Composer Spotlight - Maurice Durufle
Composers are the breath that give life to the instruments we study. They harness a creative idea, develop it, and hopefully it gets performed for a large appreciative audience. The audience part is, in many cases, the part that doesn’t happen often. The average listener of most musical genres might be able to name a dozen composers or songwriters. In the case of classical music, it might be less. At least the “three B’s and the H*” are names that we all know.
Those of us who study classical music closely know that’s just the water’s edge. There is much more to the sea. So, today I start shedding some light lesser known composers, learn a little about them and share some beautiful music.
The first, Maurice Durufle (11 January 1902 – 16 June 1986), was a french composer and organist. His formative studies were as a chorister at the cathedral in Rouen, followed by years of private instruction on piano and organ, and with admission and completion of his formal studies at the Paris Conservatory. There he studied with another notable French composer Paul Dukas who was known mostly for his piece The Sorcerer’s Apprentice, which was immortalized in a Disney animation years later.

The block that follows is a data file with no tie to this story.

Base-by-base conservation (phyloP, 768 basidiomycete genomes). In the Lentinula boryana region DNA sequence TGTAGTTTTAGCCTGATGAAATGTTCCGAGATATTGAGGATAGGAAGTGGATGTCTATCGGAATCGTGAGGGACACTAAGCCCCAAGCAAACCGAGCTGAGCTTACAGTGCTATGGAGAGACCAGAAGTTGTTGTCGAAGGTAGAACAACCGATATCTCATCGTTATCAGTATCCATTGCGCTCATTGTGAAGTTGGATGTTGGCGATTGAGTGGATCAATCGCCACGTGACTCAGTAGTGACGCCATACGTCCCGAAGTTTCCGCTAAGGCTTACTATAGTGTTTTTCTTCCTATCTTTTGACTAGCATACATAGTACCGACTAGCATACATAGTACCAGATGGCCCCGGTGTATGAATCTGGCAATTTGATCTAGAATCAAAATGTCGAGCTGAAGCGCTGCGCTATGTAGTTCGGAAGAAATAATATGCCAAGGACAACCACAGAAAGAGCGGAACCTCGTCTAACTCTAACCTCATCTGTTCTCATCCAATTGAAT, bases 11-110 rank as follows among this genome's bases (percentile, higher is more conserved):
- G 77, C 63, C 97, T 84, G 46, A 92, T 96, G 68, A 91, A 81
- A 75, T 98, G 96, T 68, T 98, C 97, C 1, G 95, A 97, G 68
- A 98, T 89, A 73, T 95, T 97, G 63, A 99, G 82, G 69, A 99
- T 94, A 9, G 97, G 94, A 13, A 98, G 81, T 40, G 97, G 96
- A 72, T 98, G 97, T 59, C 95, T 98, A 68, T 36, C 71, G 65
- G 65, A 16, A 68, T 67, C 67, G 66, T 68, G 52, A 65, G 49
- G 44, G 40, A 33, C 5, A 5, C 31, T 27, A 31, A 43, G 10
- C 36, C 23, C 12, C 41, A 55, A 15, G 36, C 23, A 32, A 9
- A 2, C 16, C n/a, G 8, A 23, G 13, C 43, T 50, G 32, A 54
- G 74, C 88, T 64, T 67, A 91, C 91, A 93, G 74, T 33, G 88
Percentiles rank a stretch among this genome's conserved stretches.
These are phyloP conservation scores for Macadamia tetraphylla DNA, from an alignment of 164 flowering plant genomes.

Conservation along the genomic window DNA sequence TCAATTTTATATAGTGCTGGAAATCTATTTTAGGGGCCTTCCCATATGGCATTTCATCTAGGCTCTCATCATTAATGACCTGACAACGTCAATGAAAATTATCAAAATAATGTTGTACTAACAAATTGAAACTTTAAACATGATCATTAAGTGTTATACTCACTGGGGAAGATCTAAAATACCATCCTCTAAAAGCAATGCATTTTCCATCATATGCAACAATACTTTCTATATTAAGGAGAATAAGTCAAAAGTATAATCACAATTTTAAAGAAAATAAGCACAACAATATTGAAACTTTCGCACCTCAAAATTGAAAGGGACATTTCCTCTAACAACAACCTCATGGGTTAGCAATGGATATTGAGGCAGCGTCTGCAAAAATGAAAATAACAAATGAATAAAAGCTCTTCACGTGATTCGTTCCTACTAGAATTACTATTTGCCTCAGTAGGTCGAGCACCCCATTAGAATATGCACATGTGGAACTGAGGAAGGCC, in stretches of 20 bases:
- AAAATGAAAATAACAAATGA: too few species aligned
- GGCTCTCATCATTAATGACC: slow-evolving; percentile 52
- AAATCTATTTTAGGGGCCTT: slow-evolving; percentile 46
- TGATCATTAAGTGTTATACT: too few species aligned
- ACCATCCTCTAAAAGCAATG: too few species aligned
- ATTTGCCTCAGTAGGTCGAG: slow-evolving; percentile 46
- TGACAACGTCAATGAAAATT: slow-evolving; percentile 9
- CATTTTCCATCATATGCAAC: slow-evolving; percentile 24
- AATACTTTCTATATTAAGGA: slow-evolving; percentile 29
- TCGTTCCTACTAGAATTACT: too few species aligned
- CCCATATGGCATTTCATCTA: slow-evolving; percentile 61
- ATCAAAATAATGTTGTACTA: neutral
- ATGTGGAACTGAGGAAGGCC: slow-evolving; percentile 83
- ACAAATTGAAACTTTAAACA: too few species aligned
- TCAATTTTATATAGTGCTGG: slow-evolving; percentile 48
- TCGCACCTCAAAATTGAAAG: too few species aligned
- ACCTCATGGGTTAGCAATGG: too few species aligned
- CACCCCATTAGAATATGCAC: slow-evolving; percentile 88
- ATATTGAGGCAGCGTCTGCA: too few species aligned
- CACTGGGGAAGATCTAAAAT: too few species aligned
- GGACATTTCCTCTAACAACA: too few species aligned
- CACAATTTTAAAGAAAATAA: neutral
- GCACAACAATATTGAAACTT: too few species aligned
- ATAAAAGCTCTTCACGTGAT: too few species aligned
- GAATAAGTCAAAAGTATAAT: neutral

As a composer, under Dukas’ tutelage Durufle was no slouch. However, he was severely self-critical and did not publish much of his work. His organ music is still performed to this day as well as some of his best vocal works. Below is one of his most known choral pieces. Enjoy!
*Depends on who you talk to but, usually it’s: Bach, Beethoven, Brahms, and Handel (or Haydn)